• “Perhaps Israel could diffuse the nuclear arms race you say it is so concerned about by dismantling its own nuclear arsenal?”

        That would be an admission that they actually have one. Whilst the consensus appears to be that Israel DOES have an arsenal, the probability of getting them to admit it either verbally, or by dismantling their nuclear weapons and their means of making them is pretty low.

      • Populuxe1 6.1.2

        1. Israel and the USA are sure that Iran is working towards nuclear weapons capability.
        Are they more or less sure as the time they said Saddam Hussein had WMD?

        So you are saying because the Republican Bush government lied or misrepresented Iraq’s nuclear capability (though not their biological and chemical capabilities) ipso facto The Democrat Obama government must also be telling porkies about Iran. That’s rather curious logic.
         

        2. IAEA inspectors have just released a report confirming that over the past three months, Iran has tripled its production capacity for purified nuclear fuel of the type needed to make a nuclear weapon, and is doing this in its new deep underground facility, which may be beyond the strike capabilities of Israel.
         
        Nope. 20% enriched uranium is required for medical purposes and is several times lower than the level required to make a nuclear weapon.

        Because governments have never been known to lie about their nuclear technology? India, Pakistan, Israel, South Africa, North Korea… Even South Korea got into trouble because they were found to be developing an ultra efficient laser-based centrifuge process.
         

        3. Nothing is more important to Israel right now than stopping Iran developing nuclear weapons.
         
        I’d love to see a quote from any Israeli Government minister to this effect, given that Israel is currently dealing with an economic and employment crisis.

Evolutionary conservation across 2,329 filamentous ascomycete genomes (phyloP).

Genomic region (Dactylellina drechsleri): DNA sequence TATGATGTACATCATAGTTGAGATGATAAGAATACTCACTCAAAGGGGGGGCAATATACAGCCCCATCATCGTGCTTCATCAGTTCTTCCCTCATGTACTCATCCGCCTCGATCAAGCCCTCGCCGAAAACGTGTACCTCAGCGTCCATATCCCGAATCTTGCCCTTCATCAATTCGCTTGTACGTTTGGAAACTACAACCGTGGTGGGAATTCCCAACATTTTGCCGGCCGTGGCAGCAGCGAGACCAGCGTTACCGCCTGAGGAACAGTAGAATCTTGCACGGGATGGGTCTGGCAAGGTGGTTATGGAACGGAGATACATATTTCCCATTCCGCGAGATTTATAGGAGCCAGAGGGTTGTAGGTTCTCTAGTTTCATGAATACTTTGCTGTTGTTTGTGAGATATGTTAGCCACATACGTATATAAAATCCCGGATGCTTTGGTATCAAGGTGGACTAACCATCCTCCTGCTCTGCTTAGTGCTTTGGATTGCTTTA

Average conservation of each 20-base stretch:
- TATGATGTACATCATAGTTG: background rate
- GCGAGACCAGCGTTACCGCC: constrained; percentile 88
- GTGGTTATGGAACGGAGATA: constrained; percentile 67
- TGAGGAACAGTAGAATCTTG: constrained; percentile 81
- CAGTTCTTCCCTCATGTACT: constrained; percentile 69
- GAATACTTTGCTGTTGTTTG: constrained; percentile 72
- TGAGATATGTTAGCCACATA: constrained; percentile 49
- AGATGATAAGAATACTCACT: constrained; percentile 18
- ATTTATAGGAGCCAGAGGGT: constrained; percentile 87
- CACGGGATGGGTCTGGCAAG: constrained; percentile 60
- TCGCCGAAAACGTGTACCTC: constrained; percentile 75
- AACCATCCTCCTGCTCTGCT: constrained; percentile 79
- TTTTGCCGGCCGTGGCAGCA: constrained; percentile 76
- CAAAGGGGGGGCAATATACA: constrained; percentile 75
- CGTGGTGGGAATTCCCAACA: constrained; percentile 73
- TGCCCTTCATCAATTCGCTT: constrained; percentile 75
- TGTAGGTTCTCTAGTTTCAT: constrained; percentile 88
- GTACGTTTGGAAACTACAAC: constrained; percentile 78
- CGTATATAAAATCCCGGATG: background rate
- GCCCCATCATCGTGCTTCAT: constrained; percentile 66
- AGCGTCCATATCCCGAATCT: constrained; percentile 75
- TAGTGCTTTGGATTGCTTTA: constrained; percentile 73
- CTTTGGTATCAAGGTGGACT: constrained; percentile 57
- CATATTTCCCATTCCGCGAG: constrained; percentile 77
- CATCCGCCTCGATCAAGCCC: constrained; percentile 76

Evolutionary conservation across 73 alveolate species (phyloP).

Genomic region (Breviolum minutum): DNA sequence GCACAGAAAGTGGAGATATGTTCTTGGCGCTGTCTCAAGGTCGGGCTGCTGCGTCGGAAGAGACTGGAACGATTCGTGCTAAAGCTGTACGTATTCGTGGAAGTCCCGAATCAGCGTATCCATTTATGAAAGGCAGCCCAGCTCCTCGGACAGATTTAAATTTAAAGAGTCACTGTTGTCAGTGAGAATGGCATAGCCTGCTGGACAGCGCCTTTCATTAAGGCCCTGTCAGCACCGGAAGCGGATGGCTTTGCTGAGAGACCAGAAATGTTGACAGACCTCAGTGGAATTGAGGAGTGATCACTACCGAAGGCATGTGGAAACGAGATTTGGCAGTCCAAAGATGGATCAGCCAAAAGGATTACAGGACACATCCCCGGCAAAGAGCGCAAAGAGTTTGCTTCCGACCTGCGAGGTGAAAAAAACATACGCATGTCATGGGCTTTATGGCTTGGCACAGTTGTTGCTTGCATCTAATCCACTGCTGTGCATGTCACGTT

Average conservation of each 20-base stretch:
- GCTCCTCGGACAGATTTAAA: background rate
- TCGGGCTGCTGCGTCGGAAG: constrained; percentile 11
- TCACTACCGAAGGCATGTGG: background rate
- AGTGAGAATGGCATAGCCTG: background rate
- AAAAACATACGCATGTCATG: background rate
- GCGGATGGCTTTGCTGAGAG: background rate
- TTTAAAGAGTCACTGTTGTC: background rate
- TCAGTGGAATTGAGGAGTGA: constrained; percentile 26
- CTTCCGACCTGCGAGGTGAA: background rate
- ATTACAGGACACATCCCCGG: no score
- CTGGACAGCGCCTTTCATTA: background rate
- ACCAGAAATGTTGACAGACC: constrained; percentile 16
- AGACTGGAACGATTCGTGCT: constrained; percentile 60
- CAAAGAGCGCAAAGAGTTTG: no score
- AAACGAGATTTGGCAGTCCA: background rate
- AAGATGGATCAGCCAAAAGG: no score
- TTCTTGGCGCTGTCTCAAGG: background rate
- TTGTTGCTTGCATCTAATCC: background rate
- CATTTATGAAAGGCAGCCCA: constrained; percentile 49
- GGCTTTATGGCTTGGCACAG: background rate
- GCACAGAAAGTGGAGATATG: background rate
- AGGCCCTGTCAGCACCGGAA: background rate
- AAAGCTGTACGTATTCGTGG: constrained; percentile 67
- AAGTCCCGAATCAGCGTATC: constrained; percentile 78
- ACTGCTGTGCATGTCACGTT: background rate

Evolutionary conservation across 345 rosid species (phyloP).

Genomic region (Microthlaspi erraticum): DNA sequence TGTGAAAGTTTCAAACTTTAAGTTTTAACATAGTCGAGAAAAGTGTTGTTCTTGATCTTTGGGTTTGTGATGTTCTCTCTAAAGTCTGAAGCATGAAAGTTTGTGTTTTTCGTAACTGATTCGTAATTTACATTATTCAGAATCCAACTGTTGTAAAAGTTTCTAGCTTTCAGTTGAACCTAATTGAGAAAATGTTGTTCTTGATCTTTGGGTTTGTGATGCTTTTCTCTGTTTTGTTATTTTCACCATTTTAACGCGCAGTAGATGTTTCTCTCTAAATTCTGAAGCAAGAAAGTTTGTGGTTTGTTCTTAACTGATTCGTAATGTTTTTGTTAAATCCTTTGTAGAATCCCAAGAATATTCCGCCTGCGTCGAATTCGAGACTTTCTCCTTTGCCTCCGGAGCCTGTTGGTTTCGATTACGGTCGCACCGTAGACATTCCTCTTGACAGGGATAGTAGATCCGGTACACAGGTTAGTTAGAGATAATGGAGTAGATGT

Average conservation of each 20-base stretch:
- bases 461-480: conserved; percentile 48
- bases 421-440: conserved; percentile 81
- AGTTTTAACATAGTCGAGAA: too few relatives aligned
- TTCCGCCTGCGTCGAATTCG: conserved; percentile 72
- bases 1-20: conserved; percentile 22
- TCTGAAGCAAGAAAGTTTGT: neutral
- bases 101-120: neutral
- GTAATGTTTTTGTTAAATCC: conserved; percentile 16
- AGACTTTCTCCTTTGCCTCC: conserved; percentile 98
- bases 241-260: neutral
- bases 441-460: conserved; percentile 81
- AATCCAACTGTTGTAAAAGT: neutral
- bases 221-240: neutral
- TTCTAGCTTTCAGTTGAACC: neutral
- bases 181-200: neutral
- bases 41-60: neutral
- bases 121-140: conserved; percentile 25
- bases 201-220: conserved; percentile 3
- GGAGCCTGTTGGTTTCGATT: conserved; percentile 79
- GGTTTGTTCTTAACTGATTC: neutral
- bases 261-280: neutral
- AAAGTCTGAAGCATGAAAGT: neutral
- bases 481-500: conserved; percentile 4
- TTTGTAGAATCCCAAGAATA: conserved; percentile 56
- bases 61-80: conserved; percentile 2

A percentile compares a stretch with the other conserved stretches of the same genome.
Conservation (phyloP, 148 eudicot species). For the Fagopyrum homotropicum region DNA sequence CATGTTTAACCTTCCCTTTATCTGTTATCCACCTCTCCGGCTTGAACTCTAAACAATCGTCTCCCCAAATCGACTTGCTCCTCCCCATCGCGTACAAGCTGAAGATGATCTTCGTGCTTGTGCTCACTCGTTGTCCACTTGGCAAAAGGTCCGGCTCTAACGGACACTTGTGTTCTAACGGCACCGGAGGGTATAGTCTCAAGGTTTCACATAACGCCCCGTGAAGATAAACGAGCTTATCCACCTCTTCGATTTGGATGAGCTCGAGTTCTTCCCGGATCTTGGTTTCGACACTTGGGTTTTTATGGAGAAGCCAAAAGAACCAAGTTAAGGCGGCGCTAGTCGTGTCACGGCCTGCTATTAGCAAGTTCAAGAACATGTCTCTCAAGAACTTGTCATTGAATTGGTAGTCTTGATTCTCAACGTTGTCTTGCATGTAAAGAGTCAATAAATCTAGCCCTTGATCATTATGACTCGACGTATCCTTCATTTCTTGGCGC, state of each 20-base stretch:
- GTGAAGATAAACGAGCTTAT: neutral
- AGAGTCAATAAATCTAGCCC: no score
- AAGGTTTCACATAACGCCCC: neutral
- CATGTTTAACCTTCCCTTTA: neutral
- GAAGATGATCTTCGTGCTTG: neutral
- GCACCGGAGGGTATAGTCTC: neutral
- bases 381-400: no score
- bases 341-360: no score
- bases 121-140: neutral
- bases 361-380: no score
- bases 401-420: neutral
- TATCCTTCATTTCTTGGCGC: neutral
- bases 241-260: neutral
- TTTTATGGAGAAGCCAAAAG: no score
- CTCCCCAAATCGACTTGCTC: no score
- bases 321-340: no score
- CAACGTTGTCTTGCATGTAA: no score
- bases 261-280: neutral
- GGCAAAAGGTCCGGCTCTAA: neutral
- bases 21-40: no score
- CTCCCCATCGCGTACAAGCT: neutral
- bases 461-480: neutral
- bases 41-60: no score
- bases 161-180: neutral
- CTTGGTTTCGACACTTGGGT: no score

Hence the desirability of distracting the Israeli population with a saber-rattling enemy. And this
         

        4. If Israel lets Iran get past the stage where they can launch an effective strike on the potential nuclear weapon construction facilities, then their ‘protection’ against Iran is in the hands of the USA, which is not an acceptable position for the Israelis
         
        Random and illogical. “Potential nuclear weapon construction facilities” =! “actual nuclear weapon construction facilities”.

        It’s possible they may already have
         

        5. It’s not about having evidence that Iran’s going to nuke anyone. It’s about what the Israeli government believes Iran will do with nuclear weapons, e.g. help them to get into the hands of a terrorist group, or use them to gain political influence over the region, so spurring a nuclear race by ME states.
         
        Perhaps Israel could diffuse the nuclear arms race you say it is so concerned about by dismantling its own nuclear arsenal?
         
        Or do you think Israel would prefer a ME nuclear arms race where it is the only runner?

        Oh yes, because Israel is going to end it’s decades long denial of having nukes just to calm the rest of the Middle East down. Given that Bibi, and a hawkish Knesset dominated by Likudniks and Ultra Orthodox religious conservatives would precisely love to be the only nuclear power in the region.

        • Colonial Viper 6.1.2.1

          a hawkish Knesset dominated by Likudniks and Ultra Orthodox religious conservatives would precisely love to be the only nuclear armed power in the region.

          FIFY. That’s what I thought. Thanks.

          • Populuxe1 6.1.2.1.1

            What is your point? It means the same thing – or are you going to argue that it’s somehow an exclusively American expression and therefore I’m working for the CIA? You’re priceless.

            • Colonial Viper 6.1.2.1.1.1

              No it doesn’t mean the same thing. Countries are legally permitted to develop nuclear technology for peaceful uses. Israel hasn’t done that, however.

              • Populuxe1